The shocking truth about employment in SA

New data from Stats SA finds that in 2014, as many as 1.5 million of the 5.1 million unemployed people were looking for a job for more than 5 years, up from 974,000 in 2008. The research noted that there were 5.0 million unemployed people in South Africa in Q1:2014 of which 3.3 million were long-term unemployed and 1.7 million short-term unemployed.

Among those in long-term unemployment in Q1: 2014, 318,000 found a job the following quarter, while among the short-term unemployed, 337,000 found work.

Stats SA noted that women suffer from a higher incidence of long-term unemployment compared with men.

The results also suggest that the incidence of long-term unemployment is highest among black Africans, those with a matric qualification and the long – term unemployed who have had no previous work experience. The incidence of long-term unemployment peaked in 2011 with 28.5% of unemployed people looking for work for more than five years, an additional 16.2% engaging in job search for three to five years and a further 23.9% looking for work for one to three years.

Over the period 2008–2014, the incidence of long-term unemployment was highest among Black Africans with as many as 61.0% – 71.0% of that group looking for work for one year or longer. The unemployment rate among the white population group – ranging between 4.1% in 2008 and 7.3% in 2014 – is the lowest of all the population groups by a large margin, the data found.

“Their better status in the labour market is also signalled by absorption rates that are substantially higher than the other groups,” Stats SA said.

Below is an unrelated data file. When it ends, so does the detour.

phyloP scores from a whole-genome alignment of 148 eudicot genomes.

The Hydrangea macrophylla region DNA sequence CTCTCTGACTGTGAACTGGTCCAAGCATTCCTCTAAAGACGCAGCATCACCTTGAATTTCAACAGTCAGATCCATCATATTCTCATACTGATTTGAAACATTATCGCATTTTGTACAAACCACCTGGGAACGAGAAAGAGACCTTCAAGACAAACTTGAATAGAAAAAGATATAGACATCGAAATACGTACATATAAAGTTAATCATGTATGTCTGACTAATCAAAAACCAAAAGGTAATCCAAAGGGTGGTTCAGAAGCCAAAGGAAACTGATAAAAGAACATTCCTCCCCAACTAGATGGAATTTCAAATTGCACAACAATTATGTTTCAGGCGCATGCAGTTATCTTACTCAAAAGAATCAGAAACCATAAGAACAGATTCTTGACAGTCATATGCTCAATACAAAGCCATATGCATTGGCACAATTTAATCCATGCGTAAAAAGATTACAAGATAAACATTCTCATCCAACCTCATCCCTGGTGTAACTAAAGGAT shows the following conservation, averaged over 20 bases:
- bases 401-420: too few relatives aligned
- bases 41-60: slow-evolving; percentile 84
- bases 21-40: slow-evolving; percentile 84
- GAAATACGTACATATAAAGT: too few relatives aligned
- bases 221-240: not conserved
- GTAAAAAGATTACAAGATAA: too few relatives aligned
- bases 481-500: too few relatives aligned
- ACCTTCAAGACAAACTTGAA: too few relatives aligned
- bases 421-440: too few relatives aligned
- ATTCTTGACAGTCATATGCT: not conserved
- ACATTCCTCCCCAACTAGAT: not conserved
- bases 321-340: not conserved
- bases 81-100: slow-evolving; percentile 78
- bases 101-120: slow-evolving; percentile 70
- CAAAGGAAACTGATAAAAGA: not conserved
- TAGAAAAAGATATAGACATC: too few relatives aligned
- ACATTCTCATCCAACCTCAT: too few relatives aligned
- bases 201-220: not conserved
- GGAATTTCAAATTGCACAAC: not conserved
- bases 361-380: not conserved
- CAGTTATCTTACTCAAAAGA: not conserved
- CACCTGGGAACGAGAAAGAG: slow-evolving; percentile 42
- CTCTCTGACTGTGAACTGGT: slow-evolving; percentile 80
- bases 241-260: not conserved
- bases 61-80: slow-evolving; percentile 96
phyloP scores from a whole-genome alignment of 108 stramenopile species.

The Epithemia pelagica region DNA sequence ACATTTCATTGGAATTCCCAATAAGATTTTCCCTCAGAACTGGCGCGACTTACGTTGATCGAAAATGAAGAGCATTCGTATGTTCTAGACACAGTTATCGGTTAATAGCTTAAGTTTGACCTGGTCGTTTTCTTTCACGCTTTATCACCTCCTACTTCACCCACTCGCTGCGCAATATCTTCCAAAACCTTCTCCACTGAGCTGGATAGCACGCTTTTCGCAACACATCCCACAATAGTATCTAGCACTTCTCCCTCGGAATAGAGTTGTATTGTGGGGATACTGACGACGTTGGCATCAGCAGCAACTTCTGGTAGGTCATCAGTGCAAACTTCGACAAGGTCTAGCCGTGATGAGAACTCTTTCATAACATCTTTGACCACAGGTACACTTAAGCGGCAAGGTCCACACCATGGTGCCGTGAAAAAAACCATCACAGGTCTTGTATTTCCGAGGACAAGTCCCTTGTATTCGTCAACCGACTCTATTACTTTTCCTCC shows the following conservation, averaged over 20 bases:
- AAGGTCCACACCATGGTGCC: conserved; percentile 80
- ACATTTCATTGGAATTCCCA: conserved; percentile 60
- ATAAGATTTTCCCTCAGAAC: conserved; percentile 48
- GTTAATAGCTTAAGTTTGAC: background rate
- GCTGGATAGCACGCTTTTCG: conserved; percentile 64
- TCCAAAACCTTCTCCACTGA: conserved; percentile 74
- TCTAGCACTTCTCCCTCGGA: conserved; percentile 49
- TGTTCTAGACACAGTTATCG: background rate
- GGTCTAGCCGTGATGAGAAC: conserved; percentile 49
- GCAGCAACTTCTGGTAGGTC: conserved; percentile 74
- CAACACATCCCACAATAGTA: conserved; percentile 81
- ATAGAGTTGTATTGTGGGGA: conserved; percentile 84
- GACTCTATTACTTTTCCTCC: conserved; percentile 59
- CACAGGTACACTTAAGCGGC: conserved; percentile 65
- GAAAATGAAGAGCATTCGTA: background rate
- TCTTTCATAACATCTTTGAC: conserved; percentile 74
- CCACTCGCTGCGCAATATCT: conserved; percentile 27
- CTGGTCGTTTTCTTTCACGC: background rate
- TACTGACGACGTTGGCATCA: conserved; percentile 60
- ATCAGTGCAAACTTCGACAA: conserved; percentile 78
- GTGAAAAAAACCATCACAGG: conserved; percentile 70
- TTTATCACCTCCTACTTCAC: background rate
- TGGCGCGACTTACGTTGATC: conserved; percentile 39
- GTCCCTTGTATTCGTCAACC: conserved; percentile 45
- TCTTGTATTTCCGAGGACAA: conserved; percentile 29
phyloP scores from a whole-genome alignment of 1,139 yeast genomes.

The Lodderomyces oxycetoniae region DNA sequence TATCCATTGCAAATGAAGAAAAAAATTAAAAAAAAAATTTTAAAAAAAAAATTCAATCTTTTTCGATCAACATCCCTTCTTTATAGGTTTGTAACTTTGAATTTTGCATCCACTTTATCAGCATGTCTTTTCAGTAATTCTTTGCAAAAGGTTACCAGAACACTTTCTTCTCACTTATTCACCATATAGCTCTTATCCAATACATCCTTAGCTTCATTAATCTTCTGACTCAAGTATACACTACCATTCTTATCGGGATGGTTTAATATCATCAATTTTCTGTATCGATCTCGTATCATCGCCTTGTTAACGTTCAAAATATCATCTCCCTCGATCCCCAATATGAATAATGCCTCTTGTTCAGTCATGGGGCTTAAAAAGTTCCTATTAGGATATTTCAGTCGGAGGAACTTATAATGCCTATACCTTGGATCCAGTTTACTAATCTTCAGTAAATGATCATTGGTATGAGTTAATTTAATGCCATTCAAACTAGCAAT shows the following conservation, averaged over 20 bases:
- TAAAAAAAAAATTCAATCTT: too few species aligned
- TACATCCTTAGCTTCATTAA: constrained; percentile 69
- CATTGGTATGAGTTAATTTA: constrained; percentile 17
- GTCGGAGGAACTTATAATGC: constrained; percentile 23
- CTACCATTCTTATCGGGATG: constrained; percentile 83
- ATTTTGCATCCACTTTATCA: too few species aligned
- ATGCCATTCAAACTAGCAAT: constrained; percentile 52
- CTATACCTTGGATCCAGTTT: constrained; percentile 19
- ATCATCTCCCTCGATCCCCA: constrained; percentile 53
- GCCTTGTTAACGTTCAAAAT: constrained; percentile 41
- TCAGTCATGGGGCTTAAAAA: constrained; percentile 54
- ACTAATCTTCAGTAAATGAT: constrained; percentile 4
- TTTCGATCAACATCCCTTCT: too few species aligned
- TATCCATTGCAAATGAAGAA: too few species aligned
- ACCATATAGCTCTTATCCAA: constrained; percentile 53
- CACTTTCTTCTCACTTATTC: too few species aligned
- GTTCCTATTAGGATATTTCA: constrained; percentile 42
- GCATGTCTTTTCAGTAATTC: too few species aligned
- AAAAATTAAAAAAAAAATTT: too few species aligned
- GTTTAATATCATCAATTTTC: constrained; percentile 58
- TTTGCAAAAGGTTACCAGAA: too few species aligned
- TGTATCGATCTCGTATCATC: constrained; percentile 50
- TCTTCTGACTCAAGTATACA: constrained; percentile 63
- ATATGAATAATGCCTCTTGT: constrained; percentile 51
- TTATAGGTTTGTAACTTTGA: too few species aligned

In 2014, Black Africans account for 79.3% of the working age population but they are under -represented among the employed (73.0%) and over-represented among the unemployed (85.7%) and the not economically active population (83.3%).

Compounding the dire labour market situation of Black Africans, is that an even larger percentage (87,4%) of those that are unemployed have been looking for work for one year or longer, Stats SA said.

“Their better status in the labour market is also signalled by absorption rates that are substantially higher than the other groups,” Stats SA said.

In 2014, Black Africans account for 79.3% of the working age population but they are under -represented among the employed (73.0%) and over-represented among the unemployed (85.7%) and the not economically active population (83.3%).

Compounding the dire labour market situation of Black Africans, is that an even larger percentage (87,4%) of those that are unemployed have been looking for work for one year or longer, Stats SA said.

The data also reveals the substantial gender bias in the incidence of long-term unemployment. The percentage of both men and women that were unemployed for one year or longer was highest in 2011 at 64.9% and 72.4% respectively.

By 2014, the percentage of unemployed people looking for work for one year or longer had fallen to 61.8% among men and 70.3% among women.

The data showed that in both 2008 and 2014, the incidence of long-term unemployment was lowest among those with tertiary education.

Over the period 2008 – 2014, there were increases for every education level, but it was among those with tertiary education that the increase was largest (10.7 percentage points). In the post – recession period, since 2010 the incidence of long-term unemployment among those with work experience has been in the 54.0% to 58.0% range–up from 48.3% in 2008 before the recession occurred.

For those with no prior work experience the situation is substantially worse. The incidence of long-term unemployment for this group ranges from 80.0% – 83.4%, up from 74.9% in 2008, the data found.

Increased poverty

The number of South Africans living in poverty has also increased since 2010, Statistics SA said.

In 2010, 20 per cent of South Africa’s population fell below the poverty line, statistician general Pali Lehohla said in Johannesburg, at the release of a report on poverty.

This had increased to 21.5 per cent in 2014, he said.

Five years ago, it cost an average South African R321 per month to buy food with the recommended energy requirements. This had increased to R355 in 2014.

Source : Business Tech 

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